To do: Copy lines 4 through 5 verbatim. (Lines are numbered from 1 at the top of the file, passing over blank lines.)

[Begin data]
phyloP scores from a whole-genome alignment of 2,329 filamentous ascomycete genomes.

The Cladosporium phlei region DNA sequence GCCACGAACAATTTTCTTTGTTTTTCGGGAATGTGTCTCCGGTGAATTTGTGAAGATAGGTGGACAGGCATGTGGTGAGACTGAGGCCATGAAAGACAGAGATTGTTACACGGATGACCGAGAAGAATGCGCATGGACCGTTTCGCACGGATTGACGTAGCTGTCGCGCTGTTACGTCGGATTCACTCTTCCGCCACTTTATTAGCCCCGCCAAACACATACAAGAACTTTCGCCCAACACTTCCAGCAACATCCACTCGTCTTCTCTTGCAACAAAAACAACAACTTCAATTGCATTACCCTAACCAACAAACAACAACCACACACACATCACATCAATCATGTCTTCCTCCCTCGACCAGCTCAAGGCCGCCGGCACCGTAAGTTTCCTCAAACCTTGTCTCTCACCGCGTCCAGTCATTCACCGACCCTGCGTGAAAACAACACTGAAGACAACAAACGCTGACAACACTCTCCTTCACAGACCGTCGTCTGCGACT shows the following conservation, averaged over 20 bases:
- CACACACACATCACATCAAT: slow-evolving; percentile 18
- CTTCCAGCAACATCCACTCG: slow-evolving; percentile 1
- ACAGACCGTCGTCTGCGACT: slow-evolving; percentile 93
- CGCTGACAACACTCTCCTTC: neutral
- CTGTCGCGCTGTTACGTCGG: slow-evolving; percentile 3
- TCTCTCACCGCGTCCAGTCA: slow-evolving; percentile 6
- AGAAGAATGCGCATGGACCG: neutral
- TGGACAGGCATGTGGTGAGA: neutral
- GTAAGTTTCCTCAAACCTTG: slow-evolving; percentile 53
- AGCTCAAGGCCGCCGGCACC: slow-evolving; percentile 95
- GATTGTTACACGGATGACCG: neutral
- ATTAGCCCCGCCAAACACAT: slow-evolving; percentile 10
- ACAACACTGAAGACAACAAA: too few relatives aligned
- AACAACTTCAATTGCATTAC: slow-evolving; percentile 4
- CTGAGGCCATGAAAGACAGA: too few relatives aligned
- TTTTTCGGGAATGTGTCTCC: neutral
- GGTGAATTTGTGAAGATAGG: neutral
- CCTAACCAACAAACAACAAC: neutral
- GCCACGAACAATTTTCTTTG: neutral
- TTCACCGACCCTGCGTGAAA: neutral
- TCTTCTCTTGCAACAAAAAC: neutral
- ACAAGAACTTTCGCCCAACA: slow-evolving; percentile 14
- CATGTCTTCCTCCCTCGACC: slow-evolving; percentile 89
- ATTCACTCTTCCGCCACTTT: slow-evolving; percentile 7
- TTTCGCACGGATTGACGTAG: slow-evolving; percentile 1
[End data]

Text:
- CTTCCAGCAACATCCACTCG: slow-evolving; percentile 1
- ACAGACCGTCGTCTGCGACT: slow-evolving; percentile 93